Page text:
In the early days, both the device and its operator were referred to as “typewriters.”
Fittingly, struggling divorcee and single mother Althea McDowell Altemus wrote her lively and enchanting book, “Big Bosses: A Working Girl’s Memoir of Jazz Age America,” on one. It seems apt that she composed her memoir using the tool of her trade, with which she labored as a secretary for renowned employers in Miami, New York and Chicago throughout the late teens and 1920s.
As Dr. Joel M. Hoffman, executive director of Vizcaya Museum and Gardens, writes in his admiring and illuminating foreword, “Reading the original manuscript as a thick stack of 8 1 / 2-by-11-inch pages, with double-spaced text in traditional Courier font, one can imagine the staccato rhythm of Althea’s fingers pressing the keys,” and appreciate that Althea’s “act of committing her tell-all to paper in so formal a manner seems extremely courageous.”
In turn, editor Robin F. Bachin, a history professor at the University of Miami, notes: “misspelled words, grammatical irregularities and formatting inconsistencies have all been retained to reflect the challenges Altemus faced in writing a manuscript of this length, sophistication and complexity on a typewriter, as well as her limited education and training.”
This professional secretary and her trusty typewriter give the reader tales that are of immense social, historical and feminist significance. Of the flagrantly discriminatory hiring practices faced by female job seekers, she writes, “Whatever crime it is for a woman … to wish to earn her own living and keep her child with her, I do not know – but crime it seems to be.”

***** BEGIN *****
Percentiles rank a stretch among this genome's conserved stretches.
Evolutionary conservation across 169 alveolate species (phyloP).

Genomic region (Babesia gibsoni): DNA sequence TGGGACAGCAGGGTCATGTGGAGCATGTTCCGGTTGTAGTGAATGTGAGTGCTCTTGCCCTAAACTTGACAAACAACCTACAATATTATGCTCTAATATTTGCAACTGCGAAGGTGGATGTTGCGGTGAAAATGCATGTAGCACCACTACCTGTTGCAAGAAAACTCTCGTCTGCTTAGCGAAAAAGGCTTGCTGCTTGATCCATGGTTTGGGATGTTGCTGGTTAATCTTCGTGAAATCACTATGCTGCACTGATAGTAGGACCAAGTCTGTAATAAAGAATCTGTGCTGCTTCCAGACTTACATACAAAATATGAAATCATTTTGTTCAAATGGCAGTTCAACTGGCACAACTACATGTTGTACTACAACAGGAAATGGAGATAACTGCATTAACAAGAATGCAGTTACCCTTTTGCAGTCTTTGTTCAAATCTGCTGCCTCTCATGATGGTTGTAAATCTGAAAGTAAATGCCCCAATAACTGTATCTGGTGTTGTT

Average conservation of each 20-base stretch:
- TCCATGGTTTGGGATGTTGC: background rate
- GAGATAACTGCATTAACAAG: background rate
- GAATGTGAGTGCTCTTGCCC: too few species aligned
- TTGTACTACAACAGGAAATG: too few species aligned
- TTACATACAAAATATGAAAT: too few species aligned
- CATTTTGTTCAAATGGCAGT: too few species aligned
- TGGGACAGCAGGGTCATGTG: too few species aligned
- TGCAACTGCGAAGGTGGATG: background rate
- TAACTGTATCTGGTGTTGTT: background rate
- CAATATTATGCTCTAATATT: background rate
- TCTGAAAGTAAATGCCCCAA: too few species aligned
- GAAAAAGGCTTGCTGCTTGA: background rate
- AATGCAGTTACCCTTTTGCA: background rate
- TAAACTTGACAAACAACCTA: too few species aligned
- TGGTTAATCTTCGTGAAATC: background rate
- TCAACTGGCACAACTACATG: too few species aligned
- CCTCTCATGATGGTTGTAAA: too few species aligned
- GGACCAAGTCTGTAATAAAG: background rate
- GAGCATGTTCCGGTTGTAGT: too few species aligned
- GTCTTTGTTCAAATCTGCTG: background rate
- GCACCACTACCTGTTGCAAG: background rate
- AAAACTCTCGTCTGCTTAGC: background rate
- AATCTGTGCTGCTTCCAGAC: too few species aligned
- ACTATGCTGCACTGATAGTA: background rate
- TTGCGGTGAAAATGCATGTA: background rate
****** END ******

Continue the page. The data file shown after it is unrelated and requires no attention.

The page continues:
Yet so, too, are her tales dishy, witty and a ton of fun.
Her situation – a bright, driven woman required by circumstance to support herself financially – was not atypical. But her famous employers were. She rubbed shoulders with such luminaries as John Singer Sargent, Thomas Edison, William Jennings Bryan, Helen Clay Frick and actress Constance Talmadge.
It’s unclear what Altemus intended for this manuscript, which she wrote in 1932, but never released. What is clear is that we are lucky now to have this remarkable – and remarkably written – document of everyday life and work in 20th century America from a perspective that is all too rarely seen.
By Althea McDowell Altemus
University of Chicago Press, 192 pages